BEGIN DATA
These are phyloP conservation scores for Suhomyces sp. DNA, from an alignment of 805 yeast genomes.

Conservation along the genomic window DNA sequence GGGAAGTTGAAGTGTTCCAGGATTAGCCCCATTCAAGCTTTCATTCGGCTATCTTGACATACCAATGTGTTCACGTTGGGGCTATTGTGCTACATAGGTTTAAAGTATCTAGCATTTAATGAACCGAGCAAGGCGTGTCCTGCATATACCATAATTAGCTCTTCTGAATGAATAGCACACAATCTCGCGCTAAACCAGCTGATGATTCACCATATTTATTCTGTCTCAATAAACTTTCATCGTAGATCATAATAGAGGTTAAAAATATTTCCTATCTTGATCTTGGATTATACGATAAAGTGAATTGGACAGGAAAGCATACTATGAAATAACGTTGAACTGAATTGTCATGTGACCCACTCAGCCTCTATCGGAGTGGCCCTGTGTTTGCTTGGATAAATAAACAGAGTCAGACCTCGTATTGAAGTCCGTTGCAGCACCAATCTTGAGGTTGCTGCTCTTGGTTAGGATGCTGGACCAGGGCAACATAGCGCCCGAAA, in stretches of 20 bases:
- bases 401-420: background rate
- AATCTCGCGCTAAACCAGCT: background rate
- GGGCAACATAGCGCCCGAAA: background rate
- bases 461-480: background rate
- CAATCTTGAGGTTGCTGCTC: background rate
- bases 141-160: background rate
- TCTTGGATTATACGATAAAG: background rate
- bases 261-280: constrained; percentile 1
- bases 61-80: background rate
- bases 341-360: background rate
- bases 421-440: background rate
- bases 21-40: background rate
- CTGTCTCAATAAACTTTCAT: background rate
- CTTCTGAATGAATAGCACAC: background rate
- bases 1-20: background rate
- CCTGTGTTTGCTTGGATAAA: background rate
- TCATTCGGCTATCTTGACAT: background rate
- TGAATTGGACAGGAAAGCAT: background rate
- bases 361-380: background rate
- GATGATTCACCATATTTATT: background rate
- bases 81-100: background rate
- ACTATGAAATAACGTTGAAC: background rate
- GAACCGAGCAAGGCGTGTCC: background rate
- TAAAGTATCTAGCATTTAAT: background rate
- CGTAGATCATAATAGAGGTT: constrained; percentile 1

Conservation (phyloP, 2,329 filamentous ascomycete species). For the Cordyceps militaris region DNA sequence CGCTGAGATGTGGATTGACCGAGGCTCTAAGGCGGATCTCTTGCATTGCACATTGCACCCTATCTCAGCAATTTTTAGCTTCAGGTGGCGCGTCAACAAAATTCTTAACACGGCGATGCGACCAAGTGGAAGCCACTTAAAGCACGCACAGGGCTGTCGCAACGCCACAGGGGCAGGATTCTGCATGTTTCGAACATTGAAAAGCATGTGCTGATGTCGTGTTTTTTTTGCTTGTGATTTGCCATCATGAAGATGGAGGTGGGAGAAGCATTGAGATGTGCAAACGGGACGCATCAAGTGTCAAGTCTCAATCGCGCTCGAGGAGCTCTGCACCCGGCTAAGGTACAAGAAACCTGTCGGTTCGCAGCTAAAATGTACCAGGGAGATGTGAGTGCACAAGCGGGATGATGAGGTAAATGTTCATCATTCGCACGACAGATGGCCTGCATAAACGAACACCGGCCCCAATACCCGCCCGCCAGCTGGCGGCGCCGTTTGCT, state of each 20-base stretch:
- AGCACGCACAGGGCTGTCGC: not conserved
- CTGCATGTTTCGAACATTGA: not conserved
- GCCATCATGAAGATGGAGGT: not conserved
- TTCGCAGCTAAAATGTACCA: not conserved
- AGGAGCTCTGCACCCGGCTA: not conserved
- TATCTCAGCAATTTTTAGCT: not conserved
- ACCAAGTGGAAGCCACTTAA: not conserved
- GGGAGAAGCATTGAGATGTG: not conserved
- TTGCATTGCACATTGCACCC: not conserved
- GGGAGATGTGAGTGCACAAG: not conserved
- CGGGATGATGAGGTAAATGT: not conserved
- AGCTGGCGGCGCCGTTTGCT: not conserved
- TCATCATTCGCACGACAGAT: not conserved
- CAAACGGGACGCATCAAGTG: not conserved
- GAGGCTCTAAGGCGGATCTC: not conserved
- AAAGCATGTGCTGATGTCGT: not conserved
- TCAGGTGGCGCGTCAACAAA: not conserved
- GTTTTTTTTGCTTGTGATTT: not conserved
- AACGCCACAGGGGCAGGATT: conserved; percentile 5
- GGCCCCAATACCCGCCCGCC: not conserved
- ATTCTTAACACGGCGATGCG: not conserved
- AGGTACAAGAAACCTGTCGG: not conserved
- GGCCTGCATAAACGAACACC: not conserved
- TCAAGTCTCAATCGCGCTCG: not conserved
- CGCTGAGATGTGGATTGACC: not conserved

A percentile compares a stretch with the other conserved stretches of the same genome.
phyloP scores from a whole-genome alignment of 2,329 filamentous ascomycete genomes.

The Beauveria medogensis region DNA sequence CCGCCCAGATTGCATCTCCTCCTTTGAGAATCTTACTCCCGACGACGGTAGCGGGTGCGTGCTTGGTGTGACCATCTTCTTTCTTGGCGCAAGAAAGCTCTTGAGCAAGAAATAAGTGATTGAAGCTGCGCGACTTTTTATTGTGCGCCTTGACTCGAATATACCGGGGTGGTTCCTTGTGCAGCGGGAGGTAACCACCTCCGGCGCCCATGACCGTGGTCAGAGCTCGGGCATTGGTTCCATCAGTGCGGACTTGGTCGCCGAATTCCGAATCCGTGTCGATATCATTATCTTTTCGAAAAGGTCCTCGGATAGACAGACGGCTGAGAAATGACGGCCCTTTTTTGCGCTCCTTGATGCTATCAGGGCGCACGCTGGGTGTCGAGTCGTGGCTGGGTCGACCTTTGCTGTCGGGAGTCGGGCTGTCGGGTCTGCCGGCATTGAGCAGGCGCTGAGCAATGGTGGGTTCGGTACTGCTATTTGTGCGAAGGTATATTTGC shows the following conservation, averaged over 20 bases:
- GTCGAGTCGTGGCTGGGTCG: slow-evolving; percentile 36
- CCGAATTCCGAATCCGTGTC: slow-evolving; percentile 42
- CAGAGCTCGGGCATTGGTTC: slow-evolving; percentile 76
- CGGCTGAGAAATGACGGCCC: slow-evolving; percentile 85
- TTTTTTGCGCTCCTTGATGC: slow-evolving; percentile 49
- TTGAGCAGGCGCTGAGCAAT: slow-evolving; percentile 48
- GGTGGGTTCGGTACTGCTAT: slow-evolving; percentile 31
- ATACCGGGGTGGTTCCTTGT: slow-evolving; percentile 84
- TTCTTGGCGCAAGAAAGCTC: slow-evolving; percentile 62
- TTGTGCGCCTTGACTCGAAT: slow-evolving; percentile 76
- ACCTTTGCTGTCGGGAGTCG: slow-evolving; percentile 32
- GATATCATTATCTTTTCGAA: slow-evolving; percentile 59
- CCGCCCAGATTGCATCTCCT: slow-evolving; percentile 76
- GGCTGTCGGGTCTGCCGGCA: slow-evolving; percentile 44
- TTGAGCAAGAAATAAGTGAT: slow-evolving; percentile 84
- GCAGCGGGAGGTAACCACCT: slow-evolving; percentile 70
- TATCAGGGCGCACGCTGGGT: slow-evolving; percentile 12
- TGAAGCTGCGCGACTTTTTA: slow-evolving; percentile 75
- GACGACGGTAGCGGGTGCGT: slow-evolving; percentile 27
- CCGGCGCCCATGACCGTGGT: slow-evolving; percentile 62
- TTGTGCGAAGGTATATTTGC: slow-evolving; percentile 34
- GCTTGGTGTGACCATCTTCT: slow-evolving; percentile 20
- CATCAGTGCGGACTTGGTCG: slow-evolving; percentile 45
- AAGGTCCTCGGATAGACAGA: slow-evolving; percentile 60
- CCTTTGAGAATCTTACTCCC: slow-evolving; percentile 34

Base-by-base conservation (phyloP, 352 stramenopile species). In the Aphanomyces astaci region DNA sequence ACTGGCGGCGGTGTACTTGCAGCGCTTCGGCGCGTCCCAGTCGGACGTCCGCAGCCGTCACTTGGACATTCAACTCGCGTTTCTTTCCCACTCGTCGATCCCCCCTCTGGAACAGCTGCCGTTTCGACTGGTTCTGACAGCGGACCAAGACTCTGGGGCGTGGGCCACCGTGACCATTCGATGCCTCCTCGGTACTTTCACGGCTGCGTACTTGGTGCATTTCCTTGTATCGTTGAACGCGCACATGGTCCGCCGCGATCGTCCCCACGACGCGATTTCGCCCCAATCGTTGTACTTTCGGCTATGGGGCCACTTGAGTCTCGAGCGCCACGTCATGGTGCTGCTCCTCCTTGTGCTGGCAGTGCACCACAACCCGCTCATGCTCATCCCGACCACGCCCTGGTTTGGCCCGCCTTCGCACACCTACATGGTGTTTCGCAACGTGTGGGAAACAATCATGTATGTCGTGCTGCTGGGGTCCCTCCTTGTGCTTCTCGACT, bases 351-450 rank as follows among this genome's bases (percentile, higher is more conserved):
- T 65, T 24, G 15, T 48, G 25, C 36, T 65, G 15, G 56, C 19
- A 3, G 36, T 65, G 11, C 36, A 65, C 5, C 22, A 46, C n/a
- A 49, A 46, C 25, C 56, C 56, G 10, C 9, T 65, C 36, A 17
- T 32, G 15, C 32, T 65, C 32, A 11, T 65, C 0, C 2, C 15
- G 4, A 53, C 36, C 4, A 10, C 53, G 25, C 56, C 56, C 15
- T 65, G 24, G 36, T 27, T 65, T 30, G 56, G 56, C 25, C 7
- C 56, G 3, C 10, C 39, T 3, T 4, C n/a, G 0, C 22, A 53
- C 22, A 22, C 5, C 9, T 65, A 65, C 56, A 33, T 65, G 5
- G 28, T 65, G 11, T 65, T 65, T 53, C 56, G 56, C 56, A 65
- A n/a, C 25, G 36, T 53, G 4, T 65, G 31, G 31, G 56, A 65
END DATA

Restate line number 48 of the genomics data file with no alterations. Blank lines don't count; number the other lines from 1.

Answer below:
- GGCCCCAATACCCGCCCGCC: not conserved